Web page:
Jungle Fever (Ezra 7-9)

Ezra, a scribe and a prophet, is tasked by King Artaxerxes of Persia to go to Babylon and collect some goods in the forms of gold and silver mainly. Artaxerxes sends Ezra along with a little note that basically says, “Listen to this guy. He’s for real.” Sort of like when your Mom sent you to Beckers for cigarettes with a note. Ah, Beckers. You could really stretch your dollar there as a kid.

Ezra takes a big team with him to Babylon. As a leader, he’s a real buzzkill because he keeps making everyone go on fasts, which is impractical for a bunch of guys who hauling around precious metals. Maybe he wasn’t aware of the atomic weight of gold. It doesn’t say but I assume that these guys aren’t getting paid much so they at least deserve a hot lunch.

When Ezra gets back into town an interesting issue pops up: mixed marriages. Hmm. Ezra hears that there has been some intermingling of such VASTLY DIFFERENT groups as the Canaanites, Hittites, Perizzites, Jebusites, Ammonites, Moabites, Egyptians, and Amorites. SCANDAL. Upon receiving this new, he says he “rent [his] garments and [his] mantle, and pulled hair from [his] head and beard, and sat appalled” (Ezr 9:3). UNNECESSARY. Sitting appalled is particularly funny to me since it’s the exact same reaction of my roommates cat whenever we dress him up in costumes.

Maybe it’s just Ezra’s bias, but it would seem that the Bible comes down heavily on mixed marriages. “Therefore, give not your daughters to their sons, neither take their daughters for your sons, and never seek their peace or prosperity, that you may be strong, and eat the good of the land and leave it for an inheritance to your children for ever.” (Ezr 9:12) Hmm. I don’t quite know what to say. Chalk it up to the time period the Bible was written in and ignore it? If yes, why not the rest of its prescriptions?

I have nothing else to add here.

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Published in: on October 31, 2011 at 1:49 am  Leave a Comment  
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What to Get the Man of God Who Has Everything (Kings 2 8)

In chapter 8 of Kings 2 Elisha, the man of god about town (godabout as opposed to gadabout?), has got his work cut out for him. The king of the Philistines is afflicted with some sort of sickness (likely syphilis) and wants Elisha to tell him whether he’ll live or die. To butter him up, he sends a little gift. Or, rather, forty camel loads of goods from Damascus (this is something I write on my Christmas list every year hoping to encourage my family members to get me something other the plethora of bath products I usually receive). Smooth.

Elisha relays his prophecy to Hazael, the king’s servant. He says, “Go say to him, ‘You shall certainly recover’; but the Lord has shown me that you shall certainly die” (Kin 2 8:10). Does he mean the king is going to die soon or in the way in which we all do, that is, eventually, at some point so far in the future that it’s not worth thinking about right now lest we all descend into an intractable existential paroxysm?

At a recent wedding (at which I was flying solo) a gentleman approached me and asked if I was alone. My reply? It was: “Aren’t we all alone? I mean, like, really”. That was the end of that conversation. Existential buzzkill. Bad move, KG.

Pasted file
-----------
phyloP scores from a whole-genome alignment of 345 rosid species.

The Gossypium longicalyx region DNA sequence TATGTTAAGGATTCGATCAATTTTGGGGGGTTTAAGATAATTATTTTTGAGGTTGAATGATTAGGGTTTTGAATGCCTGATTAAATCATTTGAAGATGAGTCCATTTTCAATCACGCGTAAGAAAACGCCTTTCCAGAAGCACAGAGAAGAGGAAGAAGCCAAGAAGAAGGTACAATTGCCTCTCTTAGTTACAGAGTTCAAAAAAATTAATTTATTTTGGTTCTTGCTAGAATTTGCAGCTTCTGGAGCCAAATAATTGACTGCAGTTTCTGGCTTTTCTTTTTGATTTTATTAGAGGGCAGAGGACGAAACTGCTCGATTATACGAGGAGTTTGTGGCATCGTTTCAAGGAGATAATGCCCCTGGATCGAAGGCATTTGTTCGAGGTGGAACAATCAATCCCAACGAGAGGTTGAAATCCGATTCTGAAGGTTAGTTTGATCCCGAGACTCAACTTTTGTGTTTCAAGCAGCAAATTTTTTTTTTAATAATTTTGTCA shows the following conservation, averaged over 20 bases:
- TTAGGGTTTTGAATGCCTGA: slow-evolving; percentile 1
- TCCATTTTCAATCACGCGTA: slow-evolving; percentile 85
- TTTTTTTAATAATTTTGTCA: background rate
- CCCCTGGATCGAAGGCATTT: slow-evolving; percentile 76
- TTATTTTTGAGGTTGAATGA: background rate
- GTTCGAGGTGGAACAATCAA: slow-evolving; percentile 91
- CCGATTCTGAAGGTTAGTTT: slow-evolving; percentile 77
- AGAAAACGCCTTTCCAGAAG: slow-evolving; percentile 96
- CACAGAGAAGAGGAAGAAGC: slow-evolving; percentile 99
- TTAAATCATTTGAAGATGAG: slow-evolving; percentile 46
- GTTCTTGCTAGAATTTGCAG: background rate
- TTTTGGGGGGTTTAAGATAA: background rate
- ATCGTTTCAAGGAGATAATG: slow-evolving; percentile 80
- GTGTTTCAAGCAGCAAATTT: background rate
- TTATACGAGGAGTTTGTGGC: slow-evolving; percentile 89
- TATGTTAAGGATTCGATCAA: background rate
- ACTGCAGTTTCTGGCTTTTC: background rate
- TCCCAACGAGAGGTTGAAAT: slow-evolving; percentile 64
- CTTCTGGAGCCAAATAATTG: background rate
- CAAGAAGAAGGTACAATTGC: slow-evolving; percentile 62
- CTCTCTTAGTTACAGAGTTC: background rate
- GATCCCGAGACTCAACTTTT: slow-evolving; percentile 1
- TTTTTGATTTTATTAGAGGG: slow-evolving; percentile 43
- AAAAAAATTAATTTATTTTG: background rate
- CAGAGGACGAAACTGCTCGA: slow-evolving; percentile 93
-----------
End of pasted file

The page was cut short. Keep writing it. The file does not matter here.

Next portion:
Turns out, what Elisha was prophesizing was that the king would indeed recover from his sickness but Hazael would kill him and take over as king. It’s kind of funny: Hazael kills the king in the only way a trained servant could – murdering him but also trying to make him comfortable, oddly enough. “But on the morrow he took the coverlet and dipped it in water and spread it over his face, till he died” (Kin 2 8:15). That sounds nice. It was probably a hot, steamy day and the cool water would have been much appreciated, despite the circumstances.

Two gadabouts.

Published in: on July 24, 2011 at 1:59 am  Leave a Comment  
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It’s Not Cold in Here – You’re Just Dying (Kings 1)

Have to give credit to Sarah Silverman for the title to this post.

King David is at the end of his years and he’s cold. He just can’t seem to get warm. So he hires a nurse whose sole responsibility is allowing him to snuzzle into her bosom. Hey – it’s a living. 

Having noticed David’s tenuous grasp on life itself, a young upstart named Adonijah starts proclaiming that he’s going to be the next king. He makes a whole bunch of sacrifices, including something called a “fatling,” which I think should henceforth replace the word “baby”. I’ve never thought babies were particularly cute; I’ve always thought them to look very out of shape. They’re like 75% body fat. Very unhealthy body composition. Adonijah does all this sacrificin’ by this thing called the Serpent’s Stone, a place that sounds like it should be in Camelot or a video game from the late 80s.

Bathsheba tells David that Adonijah is out campaigning, impressing everyone with his fatlings. David gets pissed because he has his sights set on his son Solomon being king. So he tells Solomon to go with Benaiah (who’s capable of killing a lot of people at once if you read the last post) and Nathan the prophet and interrupt Adonijah’s partying with a trumpet blast and an announcement that Solomon is the legitimate king. They do this and scare the crap out of everyone: “Then all the guests of Adonijah trembled and rose [buzzkill] and each went his own way” (Kin1:49). I love this image of a slow scatter. They probably all walked backwards. Adonijah is then like, “If you can’t beat ’em, join ’em” and invites Solomon to have some bevvies with him to smooth things over. Very diplomatic.

A fatling.

Published in: on June 23, 2011 at 4:09 am  Leave a Comment  
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